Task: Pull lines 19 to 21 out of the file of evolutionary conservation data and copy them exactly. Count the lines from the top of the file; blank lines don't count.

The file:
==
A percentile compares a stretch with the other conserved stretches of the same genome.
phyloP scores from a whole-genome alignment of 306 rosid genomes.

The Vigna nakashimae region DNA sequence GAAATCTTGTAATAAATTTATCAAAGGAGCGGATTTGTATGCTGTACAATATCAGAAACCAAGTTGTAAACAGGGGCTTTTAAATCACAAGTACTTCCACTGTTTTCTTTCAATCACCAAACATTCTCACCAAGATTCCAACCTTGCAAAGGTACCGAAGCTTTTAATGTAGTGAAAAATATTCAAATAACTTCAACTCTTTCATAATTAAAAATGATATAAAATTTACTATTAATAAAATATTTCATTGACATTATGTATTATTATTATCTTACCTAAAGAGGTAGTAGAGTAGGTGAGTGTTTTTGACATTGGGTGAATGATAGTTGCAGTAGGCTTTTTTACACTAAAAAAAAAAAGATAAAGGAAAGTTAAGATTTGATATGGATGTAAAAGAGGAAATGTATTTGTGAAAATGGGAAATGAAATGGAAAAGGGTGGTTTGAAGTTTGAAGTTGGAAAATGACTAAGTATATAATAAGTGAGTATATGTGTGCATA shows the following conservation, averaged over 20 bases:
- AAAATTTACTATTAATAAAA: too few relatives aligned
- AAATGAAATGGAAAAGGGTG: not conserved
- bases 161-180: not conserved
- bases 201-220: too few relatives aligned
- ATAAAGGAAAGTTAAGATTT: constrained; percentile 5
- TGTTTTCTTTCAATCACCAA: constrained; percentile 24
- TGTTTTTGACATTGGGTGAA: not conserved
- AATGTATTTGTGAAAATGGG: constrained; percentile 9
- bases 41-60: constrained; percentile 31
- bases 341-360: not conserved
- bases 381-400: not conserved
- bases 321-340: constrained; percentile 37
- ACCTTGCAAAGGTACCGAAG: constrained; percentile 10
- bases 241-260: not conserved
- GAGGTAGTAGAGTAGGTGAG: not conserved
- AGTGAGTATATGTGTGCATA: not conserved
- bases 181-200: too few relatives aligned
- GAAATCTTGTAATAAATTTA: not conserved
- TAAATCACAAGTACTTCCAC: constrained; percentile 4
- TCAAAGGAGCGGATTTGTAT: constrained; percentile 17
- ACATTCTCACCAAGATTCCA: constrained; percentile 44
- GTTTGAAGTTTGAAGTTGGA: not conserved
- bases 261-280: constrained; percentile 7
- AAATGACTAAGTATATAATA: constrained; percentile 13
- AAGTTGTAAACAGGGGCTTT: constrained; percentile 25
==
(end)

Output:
- AGTGAGTATATGTGTGCATA: not conserved
- bases 181-200: too few relatives aligned
- GAAATCTTGTAATAAATTTA: not conserved